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As election speeches go, the Chancellor's was pretty boring. No big economic announcements – investors want to see tougher action to reduce Britain's national debt, but know full well they won't hear anything like that until the election is out of the way. A few tiny 'giveaways' here and there – though measures like the one-year business rates cut simply cancels out the rise coming in on April 1 thanks to revaluation...and so on. A few new quangos (a new 'green' bank, a fund for university businesses, a credit disputes agency) that we can well live without. Even a few marginal and long-drawn-out privatizations of things like the Tote. But that was it.

The election message – albeit delivered in a sort of bank-manager style – was that things are getting better. Tax receipts are better than feared, benefit payments lower, unemployment a little higher, inflation a little lower, borrowing down on forecasts. True. But then the Chancellor did not mention that the trade deficit had risen by £7bn or that business investment has fallen 5%. Nor that a government which was borrowing £6bn a year when it came in is now borrowing 27 times that, at £167bn in 2009/10 and another £163bn forecast for next year.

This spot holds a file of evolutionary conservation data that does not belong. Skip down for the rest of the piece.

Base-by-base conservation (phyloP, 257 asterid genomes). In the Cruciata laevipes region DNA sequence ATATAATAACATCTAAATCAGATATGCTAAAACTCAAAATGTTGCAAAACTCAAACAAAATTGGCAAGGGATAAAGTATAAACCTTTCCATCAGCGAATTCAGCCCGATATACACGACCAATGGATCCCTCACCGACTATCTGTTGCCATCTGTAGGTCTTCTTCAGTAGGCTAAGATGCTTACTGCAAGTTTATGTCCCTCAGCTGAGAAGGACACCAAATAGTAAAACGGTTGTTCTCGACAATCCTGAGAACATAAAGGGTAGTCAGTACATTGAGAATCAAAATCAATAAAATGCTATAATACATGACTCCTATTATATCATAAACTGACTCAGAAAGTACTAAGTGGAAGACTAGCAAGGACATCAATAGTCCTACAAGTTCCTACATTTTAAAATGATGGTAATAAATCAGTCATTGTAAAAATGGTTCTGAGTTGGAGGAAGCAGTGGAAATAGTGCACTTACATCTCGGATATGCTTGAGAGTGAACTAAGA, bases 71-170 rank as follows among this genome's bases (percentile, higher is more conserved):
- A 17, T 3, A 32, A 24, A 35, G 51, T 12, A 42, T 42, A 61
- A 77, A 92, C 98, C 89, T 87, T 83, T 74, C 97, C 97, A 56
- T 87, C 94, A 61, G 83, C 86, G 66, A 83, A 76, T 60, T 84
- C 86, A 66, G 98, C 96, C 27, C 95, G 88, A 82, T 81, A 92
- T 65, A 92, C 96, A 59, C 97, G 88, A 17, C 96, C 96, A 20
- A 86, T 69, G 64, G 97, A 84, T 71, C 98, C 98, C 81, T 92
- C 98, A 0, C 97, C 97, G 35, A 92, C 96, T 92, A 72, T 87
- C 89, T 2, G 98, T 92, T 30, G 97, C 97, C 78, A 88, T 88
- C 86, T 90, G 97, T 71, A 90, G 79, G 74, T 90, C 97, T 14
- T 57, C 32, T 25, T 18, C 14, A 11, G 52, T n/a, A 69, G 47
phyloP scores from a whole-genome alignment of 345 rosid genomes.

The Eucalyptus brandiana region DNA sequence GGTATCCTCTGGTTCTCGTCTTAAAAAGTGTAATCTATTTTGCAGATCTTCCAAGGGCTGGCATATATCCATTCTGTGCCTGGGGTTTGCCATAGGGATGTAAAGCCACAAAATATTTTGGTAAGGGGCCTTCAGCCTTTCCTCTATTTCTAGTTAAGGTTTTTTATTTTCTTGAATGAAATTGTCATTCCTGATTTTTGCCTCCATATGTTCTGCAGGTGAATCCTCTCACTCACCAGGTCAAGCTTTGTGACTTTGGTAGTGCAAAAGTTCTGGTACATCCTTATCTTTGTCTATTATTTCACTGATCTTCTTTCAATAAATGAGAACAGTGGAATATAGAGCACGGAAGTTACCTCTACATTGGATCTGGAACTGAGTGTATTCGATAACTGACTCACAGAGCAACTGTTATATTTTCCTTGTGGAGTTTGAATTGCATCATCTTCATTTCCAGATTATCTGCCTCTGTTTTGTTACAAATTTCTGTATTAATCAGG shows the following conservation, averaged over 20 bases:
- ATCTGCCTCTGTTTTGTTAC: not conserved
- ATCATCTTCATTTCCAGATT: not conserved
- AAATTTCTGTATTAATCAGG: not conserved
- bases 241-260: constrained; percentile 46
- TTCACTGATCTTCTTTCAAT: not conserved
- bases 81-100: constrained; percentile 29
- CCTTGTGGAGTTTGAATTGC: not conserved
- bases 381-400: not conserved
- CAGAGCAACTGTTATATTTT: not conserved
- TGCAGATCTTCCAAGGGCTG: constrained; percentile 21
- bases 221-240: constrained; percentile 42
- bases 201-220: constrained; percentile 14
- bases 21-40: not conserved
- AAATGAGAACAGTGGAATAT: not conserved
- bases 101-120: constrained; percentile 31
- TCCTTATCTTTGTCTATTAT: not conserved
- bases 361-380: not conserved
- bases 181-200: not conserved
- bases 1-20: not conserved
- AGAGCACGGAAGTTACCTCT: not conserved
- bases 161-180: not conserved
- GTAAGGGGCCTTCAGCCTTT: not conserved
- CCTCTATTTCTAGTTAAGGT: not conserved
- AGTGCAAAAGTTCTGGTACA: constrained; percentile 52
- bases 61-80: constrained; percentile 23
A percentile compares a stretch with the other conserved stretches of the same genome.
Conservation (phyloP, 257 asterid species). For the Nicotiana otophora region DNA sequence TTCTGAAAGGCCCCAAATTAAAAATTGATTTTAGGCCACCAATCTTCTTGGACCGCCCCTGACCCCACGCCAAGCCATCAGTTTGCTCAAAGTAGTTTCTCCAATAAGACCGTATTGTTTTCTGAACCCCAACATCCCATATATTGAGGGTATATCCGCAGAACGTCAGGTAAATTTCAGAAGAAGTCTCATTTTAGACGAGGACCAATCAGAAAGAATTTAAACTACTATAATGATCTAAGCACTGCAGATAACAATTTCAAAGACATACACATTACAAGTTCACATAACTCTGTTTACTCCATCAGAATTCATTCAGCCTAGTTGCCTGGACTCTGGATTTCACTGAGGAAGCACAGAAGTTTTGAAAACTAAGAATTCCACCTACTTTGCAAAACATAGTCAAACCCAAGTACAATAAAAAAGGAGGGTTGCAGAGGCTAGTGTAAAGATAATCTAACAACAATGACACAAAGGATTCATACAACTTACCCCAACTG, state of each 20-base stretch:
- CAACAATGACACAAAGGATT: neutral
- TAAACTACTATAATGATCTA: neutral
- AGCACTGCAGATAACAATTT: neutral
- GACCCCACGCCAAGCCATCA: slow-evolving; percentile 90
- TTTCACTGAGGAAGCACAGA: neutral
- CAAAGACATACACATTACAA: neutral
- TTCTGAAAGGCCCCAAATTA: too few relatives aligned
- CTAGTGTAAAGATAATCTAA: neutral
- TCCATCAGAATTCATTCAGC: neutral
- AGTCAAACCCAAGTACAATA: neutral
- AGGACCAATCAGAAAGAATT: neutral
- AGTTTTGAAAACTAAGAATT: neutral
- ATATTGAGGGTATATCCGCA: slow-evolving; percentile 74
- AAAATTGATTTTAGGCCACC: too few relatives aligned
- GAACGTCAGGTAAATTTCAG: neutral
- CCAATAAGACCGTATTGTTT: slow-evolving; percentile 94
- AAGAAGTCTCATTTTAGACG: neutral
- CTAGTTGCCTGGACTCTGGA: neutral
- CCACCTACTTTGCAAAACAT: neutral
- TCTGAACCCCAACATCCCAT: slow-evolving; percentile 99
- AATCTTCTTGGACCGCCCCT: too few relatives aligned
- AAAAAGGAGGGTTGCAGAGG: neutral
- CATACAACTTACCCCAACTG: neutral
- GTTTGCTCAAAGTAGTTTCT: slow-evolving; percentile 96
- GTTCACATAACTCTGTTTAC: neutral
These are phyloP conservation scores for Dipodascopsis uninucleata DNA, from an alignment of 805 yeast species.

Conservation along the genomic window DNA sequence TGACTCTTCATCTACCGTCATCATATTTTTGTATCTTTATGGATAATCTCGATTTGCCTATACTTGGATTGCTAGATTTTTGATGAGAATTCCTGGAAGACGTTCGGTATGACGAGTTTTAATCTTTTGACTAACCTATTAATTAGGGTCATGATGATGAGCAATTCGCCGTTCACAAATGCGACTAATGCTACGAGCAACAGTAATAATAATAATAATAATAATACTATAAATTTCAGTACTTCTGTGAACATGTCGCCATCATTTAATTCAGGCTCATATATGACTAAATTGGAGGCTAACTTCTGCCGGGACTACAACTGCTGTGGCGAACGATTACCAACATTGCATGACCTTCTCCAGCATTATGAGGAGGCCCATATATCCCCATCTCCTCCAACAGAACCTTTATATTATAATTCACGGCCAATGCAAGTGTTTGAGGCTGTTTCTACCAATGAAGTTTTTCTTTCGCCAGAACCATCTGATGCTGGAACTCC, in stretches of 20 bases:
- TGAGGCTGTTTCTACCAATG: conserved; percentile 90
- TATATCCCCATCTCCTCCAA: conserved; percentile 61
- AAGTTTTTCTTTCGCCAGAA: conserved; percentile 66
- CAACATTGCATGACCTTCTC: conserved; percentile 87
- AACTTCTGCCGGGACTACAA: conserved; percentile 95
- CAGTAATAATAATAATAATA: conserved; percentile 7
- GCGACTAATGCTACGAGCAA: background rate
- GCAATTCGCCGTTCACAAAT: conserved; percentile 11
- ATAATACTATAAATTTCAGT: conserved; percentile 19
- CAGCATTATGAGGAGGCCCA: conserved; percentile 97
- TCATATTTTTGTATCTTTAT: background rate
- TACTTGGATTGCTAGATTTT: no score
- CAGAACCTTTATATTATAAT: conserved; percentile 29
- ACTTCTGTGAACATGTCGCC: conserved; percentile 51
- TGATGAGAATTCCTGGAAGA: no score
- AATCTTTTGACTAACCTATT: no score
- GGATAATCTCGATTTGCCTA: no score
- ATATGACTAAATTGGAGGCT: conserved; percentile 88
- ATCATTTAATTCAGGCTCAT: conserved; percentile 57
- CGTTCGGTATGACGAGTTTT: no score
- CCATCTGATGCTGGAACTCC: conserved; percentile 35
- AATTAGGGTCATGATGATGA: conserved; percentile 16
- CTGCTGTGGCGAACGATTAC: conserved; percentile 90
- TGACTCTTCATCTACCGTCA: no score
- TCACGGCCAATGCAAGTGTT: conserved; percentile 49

Alastair Darling thinks that he can halve the deficit in four years. In other words, the national debt will still be growing, but not quite as fast as the records that he is setting right now. Once again, he didn't mention it, but the national debt will have grown to £1.3 trillion by 2015, and will still be growing. But that is on his own figures, which predict a huge revival and turnaround for the economy, and forecast growth next year of 3%-3.5%. Phooey. Darling, and his predecessor Gordon Brown, have always over-estimated growth (or under- estimated recession) in their budgets. Few economists think that the economy will swing from a record bust to a record boom in the space of two years. And wasn't this government supposed to save us from all that anyway? No, this is a rose-tinted election budget. It has very little to do with economic reality.

What makes the difference in education

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what-makes-the-difference-in-education

Miriam Rosen, the Executive Director of Ofsted was our Power Lunch guest this week. She outlined the schools regulator's way of working, which involves a lighter touch for good and outstanding schools and more emphasis on the less satisfactory ones.